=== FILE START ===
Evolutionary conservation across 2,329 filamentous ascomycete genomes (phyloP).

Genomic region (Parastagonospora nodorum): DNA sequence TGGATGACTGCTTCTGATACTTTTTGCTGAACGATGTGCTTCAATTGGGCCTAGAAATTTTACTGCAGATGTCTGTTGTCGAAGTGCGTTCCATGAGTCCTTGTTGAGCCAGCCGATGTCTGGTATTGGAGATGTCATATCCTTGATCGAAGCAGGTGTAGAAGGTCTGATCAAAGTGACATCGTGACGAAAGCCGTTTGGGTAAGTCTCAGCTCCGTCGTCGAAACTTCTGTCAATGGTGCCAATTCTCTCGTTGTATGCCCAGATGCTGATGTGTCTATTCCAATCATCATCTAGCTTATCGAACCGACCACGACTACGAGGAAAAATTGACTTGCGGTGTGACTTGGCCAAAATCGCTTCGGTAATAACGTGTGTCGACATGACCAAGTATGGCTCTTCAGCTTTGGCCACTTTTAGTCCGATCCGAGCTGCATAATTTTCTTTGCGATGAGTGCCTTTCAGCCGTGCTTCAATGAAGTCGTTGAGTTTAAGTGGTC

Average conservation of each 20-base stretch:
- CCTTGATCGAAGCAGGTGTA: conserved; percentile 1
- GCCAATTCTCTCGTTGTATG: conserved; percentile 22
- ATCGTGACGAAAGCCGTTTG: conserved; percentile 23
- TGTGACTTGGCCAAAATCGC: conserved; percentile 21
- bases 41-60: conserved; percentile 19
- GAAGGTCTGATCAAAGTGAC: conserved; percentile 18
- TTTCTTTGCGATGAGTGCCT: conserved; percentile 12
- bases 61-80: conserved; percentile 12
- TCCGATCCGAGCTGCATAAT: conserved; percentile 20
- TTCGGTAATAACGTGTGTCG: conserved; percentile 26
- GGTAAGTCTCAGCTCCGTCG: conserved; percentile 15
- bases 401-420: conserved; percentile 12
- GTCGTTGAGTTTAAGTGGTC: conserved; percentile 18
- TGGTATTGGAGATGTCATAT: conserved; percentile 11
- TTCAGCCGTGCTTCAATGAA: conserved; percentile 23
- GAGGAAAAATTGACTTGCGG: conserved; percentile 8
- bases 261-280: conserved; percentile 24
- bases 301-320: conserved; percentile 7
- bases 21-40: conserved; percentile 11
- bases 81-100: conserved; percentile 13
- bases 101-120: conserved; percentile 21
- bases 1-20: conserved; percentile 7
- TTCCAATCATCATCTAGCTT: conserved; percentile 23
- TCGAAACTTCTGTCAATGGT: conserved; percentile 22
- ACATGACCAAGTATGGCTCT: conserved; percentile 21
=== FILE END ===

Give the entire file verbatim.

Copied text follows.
Evolutionary conservation across 2,329 filamentous ascomycete genomes (phyloP).

Genomic region (Parastagonospora nodorum): DNA sequence TGGATGACTGCTTCTGATACTTTTTGCTGAACGATGTGCTTCAATTGGGCCTAGAAATTTTACTGCAGATGTCTGTTGTCGAAGTGCGTTCCATGAGTCCTTGTTGAGCCAGCCGATGTCTGGTATTGGAGATGTCATATCCTTGATCGAAGCAGGTGTAGAAGGTCTGATCAAAGTGACATCGTGACGAAAGCCGTTTGGGTAAGTCTCAGCTCCGTCGTCGAAACTTCTGTCAATGGTGCCAATTCTCTCGTTGTATGCCCAGATGCTGATGTGTCTATTCCAATCATCATCTAGCTTATCGAACCGACCACGACTACGAGGAAAAATTGACTTGCGGTGTGACTTGGCCAAAATCGCTTCGGTAATAACGTGTGTCGACATGACCAAGTATGGCTCTTCAGCTTTGGCCACTTTTAGTCCGATCCGAGCTGCATAATTTTCTTTGCGATGAGTGCCTTTCAGCCGTGCTTCAATGAAGTCGTTGAGTTTAAGTGGTC

Average conservation of each 20-base stretch:
- CCTTGATCGAAGCAGGTGTA: conserved; percentile 1
- GCCAATTCTCTCGTTGTATG: conserved; percentile 22
- ATCGTGACGAAAGCCGTTTG: conserved; percentile 23
- TGTGACTTGGCCAAAATCGC: conserved; percentile 21
- bases 41-60: conserved; percentile 19
- GAAGGTCTGATCAAAGTGAC: conserved; percentile 18
- TTTCTTTGCGATGAGTGCCT: conserved; percentile 12
- bases 61-80: conserved; percentile 12
- TCCGATCCGAGCTGCATAAT: conserved; percentile 20
- TTCGGTAATAACGTGTGTCG: conserved; percentile 26
- GGTAAGTCTCAGCTCCGTCG: conserved; percentile 15
- bases 401-420: conserved; percentile 12
- GTCGTTGAGTTTAAGTGGTC: conserved; percentile 18
- TGGTATTGGAGATGTCATAT: conserved; percentile 11
- TTCAGCCGTGCTTCAATGAA: conserved; percentile 23
- GAGGAAAAATTGACTTGCGG: conserved; percentile 8
- bases 261-280: conserved; percentile 24
- bases 301-320: conserved; percentile 7
- bases 21-40: conserved; percentile 11
- bases 81-100: conserved; percentile 13
- bases 101-120: conserved; percentile 21
- bases 1-20: conserved; percentile 7
- TTCCAATCATCATCTAGCTT: conserved; percentile 23
- TCGAAACTTCTGTCAATGGT: conserved; percentile 22
- ACATGACCAAGTATGGCTCT: conserved; percentile 21